Detroit Mercy Law awards Voice for Justice Fellowship to two students

June 17, 2021

University of Detroit Mercy School of Law awarded Voice for Justice Fellowships to Katya Rowley and Abrial Neely. Detroit Mercy Law strives to teach students to be both skilled practitioners and compassionate professionals. This Fellowship upholds the long-standing tradition at Detroit Mercy Law of service to the community and provides students the opportunity to succeed while making a difference in the community. Fellowship recipients work over the summer as interns at nonprofit organizations. 


Rowley, a rising 3L in the Canadian and American Dual JD Program, is working at Haguruka-NGO in Rwanda. Haguruka is partnered with various global organizations, such as UN Women, Trocaire, and AmplifyChange, to conduct a variety of projects aimed at mitigating access to justice issues Rwandan women and children face. “I have diverse roles in my position here,” said Rowley. “I have worked extensively with the Communication’s Department on how to effectively relay information about women’s rights and legal issues to the public, drafted numerous reports outlining the variety of projects Haguruka is involved in, and I assisted with the drafting of their quarterly reports, as well as several grant applications.”  


Neely, a rising 2L, is working at Neighborhood Defender Service (NDS) in Detroit. “I felt compelled to work for NDS because of their holistic approach to serving clients,” said Neely. “Instead of mechanically practicing public defense work, the staff at NDS engages with its clients and is committed to addressing the obstacles and challenges associated with being involved in the criminal legal system.” Neely will be working on a variety of projects this summer, including researching and drafting memoranda, reviewing discovery, and compiling data reports to support policy recommendations.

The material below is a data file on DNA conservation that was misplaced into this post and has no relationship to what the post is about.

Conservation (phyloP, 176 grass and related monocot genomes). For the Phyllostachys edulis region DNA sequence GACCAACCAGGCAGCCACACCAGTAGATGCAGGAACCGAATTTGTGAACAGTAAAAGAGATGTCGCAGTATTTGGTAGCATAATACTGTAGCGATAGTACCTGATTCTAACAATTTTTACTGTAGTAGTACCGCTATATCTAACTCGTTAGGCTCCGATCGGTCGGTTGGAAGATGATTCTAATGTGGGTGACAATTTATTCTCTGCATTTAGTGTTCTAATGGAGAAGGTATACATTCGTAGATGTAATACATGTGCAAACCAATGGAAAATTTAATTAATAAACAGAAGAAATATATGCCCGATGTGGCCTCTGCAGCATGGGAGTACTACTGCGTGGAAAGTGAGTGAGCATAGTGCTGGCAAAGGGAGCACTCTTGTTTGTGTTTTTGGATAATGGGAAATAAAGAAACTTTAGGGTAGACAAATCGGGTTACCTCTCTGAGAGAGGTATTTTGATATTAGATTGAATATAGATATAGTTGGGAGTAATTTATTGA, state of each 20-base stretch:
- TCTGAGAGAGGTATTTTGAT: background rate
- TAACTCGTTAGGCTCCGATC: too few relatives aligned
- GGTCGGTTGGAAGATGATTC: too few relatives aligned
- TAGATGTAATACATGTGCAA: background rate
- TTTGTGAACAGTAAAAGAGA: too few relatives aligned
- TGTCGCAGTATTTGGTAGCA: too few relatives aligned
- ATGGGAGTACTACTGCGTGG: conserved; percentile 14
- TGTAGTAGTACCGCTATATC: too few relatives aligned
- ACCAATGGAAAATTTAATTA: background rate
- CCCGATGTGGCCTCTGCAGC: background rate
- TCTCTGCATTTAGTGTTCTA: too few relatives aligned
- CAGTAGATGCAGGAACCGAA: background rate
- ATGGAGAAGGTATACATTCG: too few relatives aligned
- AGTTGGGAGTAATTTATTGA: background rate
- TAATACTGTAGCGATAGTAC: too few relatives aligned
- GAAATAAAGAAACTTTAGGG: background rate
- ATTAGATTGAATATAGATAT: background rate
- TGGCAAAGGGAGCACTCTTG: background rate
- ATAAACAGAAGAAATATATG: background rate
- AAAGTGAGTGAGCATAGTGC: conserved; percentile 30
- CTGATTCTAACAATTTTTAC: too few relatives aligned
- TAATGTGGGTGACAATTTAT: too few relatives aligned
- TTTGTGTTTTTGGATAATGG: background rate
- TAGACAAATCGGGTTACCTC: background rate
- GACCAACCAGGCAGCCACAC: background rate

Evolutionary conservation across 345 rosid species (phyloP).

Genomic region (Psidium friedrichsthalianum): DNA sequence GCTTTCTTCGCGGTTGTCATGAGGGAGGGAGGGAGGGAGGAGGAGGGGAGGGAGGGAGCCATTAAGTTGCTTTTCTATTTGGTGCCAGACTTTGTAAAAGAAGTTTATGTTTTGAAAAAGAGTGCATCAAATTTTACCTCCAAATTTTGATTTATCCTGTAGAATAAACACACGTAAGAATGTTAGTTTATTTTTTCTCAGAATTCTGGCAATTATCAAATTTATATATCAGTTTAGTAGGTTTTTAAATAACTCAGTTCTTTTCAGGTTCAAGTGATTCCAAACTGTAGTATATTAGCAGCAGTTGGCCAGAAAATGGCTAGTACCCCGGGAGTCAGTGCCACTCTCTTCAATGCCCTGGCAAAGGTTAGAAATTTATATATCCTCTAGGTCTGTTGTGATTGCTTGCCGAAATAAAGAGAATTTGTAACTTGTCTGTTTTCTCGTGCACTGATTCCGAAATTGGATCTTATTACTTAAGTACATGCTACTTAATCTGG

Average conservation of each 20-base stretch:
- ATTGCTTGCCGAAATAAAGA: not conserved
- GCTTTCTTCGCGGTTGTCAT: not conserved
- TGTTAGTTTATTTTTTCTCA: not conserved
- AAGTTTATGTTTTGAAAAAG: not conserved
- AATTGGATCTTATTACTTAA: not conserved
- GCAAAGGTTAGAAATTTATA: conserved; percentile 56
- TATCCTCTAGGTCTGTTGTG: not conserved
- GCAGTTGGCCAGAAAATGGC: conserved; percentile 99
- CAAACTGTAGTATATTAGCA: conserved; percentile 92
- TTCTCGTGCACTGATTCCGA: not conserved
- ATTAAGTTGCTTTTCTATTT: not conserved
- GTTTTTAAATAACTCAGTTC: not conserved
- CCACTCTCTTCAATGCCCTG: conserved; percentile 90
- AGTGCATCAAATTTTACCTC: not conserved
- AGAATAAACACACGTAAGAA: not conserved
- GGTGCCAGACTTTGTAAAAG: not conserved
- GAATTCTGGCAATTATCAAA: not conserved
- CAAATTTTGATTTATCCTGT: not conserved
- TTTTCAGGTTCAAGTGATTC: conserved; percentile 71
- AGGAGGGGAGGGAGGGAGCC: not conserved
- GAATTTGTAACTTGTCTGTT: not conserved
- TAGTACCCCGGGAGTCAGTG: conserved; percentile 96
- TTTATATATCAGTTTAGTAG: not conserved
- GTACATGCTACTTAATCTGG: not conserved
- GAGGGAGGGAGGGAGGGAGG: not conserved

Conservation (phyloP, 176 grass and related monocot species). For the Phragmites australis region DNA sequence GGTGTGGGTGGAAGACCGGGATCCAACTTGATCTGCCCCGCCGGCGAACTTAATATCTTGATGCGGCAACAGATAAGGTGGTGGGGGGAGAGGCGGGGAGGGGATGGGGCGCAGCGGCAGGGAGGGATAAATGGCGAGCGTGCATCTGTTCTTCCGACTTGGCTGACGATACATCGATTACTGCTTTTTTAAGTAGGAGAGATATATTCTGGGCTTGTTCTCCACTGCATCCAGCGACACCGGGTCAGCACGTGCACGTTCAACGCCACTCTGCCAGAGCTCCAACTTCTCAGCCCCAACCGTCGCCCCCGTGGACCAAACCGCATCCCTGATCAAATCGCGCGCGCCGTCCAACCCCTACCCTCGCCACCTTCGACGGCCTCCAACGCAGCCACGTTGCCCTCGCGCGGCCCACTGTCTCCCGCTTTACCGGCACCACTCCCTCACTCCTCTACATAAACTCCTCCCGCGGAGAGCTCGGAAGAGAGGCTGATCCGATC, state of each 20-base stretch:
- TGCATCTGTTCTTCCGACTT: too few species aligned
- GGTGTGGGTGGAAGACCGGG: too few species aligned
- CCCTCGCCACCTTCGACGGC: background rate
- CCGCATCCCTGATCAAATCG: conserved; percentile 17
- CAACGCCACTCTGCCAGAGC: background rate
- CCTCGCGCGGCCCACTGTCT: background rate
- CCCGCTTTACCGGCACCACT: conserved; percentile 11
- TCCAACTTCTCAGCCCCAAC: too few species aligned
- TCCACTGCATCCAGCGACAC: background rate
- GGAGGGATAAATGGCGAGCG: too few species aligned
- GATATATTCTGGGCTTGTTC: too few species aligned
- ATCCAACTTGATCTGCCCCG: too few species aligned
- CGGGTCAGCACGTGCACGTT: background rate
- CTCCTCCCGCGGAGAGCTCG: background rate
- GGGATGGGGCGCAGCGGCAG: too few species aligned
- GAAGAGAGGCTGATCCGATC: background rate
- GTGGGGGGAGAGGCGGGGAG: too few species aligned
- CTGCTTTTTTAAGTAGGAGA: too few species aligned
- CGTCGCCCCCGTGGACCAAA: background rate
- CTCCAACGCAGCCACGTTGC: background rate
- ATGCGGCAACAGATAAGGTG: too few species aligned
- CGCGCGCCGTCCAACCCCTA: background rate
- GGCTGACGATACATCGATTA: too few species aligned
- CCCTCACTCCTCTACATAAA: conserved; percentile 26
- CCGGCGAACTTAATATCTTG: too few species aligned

Working with her father who works primarily in Legal Aid in Windsor led Rowley to seek out opportunities to use her legal education in service of others. “I became acutely aware of the many barriers to justice, often systemic, that are faced by families. This includes the issues of poverty, abuse, and addiction that are often interwoven in these situations,” she explained.  


“I decided to apply to the fellowship because I wanted to be an Ambassador for Detroit Mercy Law,” Rowley commented. “I am proud of my school and our commitment to ‘the pursuit of justice, service to others, and the highest standards of the legal profession.’ Fully embracing the cliché of making a difference, I wanted to do just that on behalf of my school.” 


“The Constitution espouses equality for all, yet people of color and the poor remain disenfranchised by a deeply flawed system. Pursuit of justice was the very reason I decided to attend law school,” explained Neely. “I am committed to a career in Public Interest Law because it is still necessary. It is necessary for people to help those that are suffering and to challenge the unjust laws and policies that discriminate against and jeopardize the future of vulnerable groups. I will always fight for and protect those subjected to unequal treatment.”